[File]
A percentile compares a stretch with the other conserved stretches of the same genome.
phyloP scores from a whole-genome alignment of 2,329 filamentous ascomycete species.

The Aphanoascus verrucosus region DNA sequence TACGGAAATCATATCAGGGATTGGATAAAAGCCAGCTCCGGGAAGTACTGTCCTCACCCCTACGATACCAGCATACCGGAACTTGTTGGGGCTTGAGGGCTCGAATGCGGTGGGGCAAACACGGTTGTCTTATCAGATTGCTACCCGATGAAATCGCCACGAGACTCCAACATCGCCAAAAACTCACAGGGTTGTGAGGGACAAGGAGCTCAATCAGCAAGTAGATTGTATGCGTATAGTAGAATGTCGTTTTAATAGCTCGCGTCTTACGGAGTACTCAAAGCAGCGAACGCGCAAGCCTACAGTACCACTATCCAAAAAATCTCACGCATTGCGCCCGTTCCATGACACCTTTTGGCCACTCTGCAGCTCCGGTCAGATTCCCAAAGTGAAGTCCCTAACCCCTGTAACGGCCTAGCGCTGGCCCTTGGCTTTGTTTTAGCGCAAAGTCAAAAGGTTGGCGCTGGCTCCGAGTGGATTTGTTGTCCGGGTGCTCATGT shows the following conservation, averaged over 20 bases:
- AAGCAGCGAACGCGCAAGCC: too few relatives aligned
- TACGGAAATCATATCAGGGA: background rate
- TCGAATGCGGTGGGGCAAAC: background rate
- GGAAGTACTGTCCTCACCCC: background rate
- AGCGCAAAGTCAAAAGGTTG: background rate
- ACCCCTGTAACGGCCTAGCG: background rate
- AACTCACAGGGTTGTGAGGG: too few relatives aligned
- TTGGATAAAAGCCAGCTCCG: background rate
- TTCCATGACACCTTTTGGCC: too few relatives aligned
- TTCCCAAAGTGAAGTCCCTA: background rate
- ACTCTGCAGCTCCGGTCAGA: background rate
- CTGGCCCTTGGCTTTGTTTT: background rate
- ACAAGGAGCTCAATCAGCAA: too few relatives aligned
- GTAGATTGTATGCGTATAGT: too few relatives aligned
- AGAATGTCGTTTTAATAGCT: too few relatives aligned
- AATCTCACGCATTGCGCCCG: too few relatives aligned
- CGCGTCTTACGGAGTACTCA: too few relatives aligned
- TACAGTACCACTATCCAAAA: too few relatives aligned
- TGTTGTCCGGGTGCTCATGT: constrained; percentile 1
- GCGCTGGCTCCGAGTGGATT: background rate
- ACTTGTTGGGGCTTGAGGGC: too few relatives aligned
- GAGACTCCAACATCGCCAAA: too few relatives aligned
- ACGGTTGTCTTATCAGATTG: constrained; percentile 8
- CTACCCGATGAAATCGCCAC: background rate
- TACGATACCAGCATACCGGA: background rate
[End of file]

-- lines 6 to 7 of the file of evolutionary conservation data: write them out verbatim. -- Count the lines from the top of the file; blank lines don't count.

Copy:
- TCGAATGCGGTGGGGCAAAC: background rate
- GGAAGTACTGTCCTCACCCC: background rate